International Men’s Day this year celebrates the positive value men bring to the world, their families, and their communities across the world. With a specific focus on highlighting positive role models and awareness of men’s wellbeing, this year the awareness campaign also looks to improve gender relations and promote gender equality, for both men and women. Considering this, the theme for 2021 is:
"Better relations between men and women."
Bringing light to men’s mental health and wellbeing is an essential topic that is often left under-discussed. Boys continue to have more than three times the number of permanent school exclusions, men make up 85% of rough sleepers and 96% of those in prison are male. However, the three top facts shared in the 10 key facts about men and boys’ wellbeing in the UK are:
- On average, one man dies every 45 minutes from prostate cancer (2016-2018 average).
- In 2019, 4728 suicides took place. Men make up three in every four suicides.
- Suicide is the largest cause of death for men under 50
This means, one of the biggest risks to men is taking their own lives. For a long time, there’s been a negative portrayal of men and toxic masculinity resulting in a lack of mental wellbeing care for men. The resistance to open up and talk about the challenges men face in their lives is isolating. It’s time to change this negative portrayal and enable men to feel empowered and supported to discuss their mental health and access the help they need.
Through the work of advocates for men’s mental health such as We Talk Club, the stigma is beginning to be lifted. Through men leading by example to open up, discuss mental health honestly and reframe masculinity we, as a society, can begin to see change. In the past few years there has been a significant shift happening to see more men leading by example yet challenging toxic masculinity must continue to really address the male suicide crisis.
Toxic masculinity has also been described as ‘fragile masculinity’, highlighting the unrealistic expectations society have traditionally put on men. All humans, no matter their gender, encompass a combination of masculine and feminine traits. To expect solely one trait from an individual is unrealistic and highly pressurised, often causing men to feel the weight of expectation that is impossible to achieve. We have seen big strides made as we redefine the role of women and girls in our society, making change and progress for the better. Yet, while we have begun to redefine the expectations of men there is still a traditional approach to male masculinity that hovers in our society adding un-necessary pressure to those individuals.
This traditional view of masculinity results in men often not being taught how to be vulnerable, talk about their feelings or show what could be classed as ‘weakness’. Without understanding how to overcome trauma, embrace themselves and ask for help men are expected to hold this trauma, stress, pressure, and expectation within themselves, which often leads to cracks.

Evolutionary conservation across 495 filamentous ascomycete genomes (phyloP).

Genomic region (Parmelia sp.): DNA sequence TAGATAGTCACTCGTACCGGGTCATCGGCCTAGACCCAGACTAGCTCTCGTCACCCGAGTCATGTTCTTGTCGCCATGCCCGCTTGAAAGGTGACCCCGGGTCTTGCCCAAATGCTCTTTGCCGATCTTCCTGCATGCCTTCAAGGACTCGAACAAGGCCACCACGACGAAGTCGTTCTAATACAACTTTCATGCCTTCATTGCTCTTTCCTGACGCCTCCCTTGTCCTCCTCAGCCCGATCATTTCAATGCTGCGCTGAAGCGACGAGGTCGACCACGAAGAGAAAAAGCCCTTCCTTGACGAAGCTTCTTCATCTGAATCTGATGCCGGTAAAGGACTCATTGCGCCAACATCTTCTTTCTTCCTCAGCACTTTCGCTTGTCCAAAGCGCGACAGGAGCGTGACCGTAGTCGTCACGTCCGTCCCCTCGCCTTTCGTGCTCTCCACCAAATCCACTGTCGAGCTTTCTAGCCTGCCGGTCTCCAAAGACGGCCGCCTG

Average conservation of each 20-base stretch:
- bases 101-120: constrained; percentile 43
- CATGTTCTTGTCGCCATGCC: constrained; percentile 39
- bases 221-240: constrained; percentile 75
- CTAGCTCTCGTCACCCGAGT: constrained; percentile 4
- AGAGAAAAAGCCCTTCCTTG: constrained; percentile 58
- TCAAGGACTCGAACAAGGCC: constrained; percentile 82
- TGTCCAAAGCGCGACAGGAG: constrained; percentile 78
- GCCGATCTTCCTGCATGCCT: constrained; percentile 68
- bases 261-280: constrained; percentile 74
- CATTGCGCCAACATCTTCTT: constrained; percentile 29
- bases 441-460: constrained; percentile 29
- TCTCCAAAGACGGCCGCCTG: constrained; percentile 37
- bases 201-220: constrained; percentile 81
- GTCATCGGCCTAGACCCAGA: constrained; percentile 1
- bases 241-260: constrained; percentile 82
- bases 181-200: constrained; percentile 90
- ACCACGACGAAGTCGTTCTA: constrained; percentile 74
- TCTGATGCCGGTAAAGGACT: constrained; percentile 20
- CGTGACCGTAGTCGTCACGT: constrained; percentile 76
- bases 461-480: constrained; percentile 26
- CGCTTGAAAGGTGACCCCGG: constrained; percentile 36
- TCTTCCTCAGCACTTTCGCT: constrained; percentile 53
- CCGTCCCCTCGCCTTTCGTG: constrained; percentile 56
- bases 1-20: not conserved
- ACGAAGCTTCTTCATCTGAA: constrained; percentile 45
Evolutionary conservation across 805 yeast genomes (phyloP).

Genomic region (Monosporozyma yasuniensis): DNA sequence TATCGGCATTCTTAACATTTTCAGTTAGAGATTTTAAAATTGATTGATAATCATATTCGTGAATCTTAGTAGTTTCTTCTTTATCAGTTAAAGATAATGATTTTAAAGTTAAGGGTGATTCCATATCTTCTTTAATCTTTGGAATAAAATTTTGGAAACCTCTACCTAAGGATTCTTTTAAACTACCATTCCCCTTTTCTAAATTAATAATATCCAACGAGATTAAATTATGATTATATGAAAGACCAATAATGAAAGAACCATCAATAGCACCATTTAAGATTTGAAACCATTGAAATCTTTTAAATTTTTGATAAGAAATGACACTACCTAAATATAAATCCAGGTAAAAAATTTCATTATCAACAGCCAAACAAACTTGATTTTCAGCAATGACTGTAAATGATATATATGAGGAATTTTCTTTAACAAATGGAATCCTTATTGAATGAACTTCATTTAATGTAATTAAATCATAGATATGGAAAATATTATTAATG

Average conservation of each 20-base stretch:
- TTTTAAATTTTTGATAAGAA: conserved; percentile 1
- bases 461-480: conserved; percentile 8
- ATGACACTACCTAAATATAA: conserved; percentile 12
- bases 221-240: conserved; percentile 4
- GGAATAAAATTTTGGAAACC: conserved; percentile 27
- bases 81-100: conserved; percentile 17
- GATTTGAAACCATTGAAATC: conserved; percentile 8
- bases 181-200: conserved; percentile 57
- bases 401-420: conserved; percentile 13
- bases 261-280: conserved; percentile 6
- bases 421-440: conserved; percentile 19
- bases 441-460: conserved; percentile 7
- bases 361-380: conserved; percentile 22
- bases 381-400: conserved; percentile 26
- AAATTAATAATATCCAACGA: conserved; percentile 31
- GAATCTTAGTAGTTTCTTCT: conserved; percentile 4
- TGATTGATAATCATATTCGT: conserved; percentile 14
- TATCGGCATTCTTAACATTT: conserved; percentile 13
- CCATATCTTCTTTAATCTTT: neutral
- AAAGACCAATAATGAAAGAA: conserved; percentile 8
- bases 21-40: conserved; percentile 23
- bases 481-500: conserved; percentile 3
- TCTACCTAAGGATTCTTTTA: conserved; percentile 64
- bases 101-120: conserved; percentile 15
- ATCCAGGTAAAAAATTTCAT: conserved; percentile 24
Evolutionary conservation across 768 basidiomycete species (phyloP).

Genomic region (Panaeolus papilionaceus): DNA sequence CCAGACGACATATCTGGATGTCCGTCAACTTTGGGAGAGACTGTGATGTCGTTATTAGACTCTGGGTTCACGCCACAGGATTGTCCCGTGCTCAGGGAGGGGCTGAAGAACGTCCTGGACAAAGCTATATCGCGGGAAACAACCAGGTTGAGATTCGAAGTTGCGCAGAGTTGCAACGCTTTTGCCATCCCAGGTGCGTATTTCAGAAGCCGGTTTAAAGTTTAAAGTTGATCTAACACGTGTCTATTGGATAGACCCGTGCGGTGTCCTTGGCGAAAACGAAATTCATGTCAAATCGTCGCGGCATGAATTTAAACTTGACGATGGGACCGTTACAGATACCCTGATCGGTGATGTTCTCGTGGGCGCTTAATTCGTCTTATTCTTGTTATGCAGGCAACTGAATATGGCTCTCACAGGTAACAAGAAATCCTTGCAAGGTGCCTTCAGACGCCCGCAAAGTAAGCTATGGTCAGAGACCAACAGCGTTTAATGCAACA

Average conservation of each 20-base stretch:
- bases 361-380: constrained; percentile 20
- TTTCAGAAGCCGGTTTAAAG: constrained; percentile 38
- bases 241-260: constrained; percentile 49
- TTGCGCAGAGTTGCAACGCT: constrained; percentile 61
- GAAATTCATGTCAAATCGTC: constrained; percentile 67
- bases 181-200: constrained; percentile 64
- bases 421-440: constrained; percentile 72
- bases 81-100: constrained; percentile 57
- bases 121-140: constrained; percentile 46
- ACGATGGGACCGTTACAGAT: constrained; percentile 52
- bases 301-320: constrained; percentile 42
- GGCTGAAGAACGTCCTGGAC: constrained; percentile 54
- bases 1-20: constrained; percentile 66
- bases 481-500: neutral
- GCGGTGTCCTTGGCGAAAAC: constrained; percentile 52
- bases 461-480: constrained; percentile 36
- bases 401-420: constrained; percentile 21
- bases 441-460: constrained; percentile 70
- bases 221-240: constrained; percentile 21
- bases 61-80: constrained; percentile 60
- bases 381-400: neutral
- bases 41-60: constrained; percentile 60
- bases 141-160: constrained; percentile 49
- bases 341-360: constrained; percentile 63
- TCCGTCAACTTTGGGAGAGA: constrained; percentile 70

As we think about the themes of international men’s day this year, we must consider how we further encourage men to lead by example and challenge the negative portrayal of men through toxic masculinity.
Bring awareness and light to the support that exists.
Helping spread the message of the support available is the first step to helping men access the support they need and begin to discuss their mental health. By highlighting charities like We Talk Club we can help more men begin to feel comfortable talking about their challenges, feelings, and mental health because when we talk, we can make positive impact to our mental health.
Throw out traditional expectations
Many people have made big strides towards removing traditional expectations of men and masculinity but there is always more we can do. Often these traditions and expectations are deep seeded, going un-noticed in the subtext. By becoming more aware of these expectations and societal pressures we can actively notice and remove them.
Ask and listen
It seems simple, but in this modern world of hectic schedules and too many distractions it can be easy to forget to ask and listen. Simply asking those around us about their mental wellbeing and feelings, giving them the space to talk and truly be listened to without the need to solve the problem or get to a point can open up a line of communication that is desperately needed.
Encourage Role Models
We are fortunate to not be in short supply of incredible female role models for women and young girls everywhere. Massive steps have been taken to normalise the role models’ women look up to, with body positive and strong women become role models there’s been an incredibly positive shift. Yet, male role models are often still portrayed as being the ‘perfect male’ in adverts, TV and the media. Showcasing and celebrating the amazing role models in our communities is the first step to changing the portrayal of masculinity across the world.
Equality for all
Working together to seek equality for all and achieve the values of this year’s International Men’s Day enables practical improvements to be made for positive relationships between the sexes. This year we’re striving for better relations between men and women. Each of the actions we can take will help bring us closer to this goal. When we remove the need for toxic masculinity and open honest channels of communication, understanding and fairness begins to be achieved which is the first step towards achieving equality and balance for all.
So, this International Men’s Day, if you only do one thing why not make sure it’s bringing light to the contributions they make to society, their families, and their communities for the greater good. Showcase the male role models in your community and together let’s make progress to challenge toxic masculinity.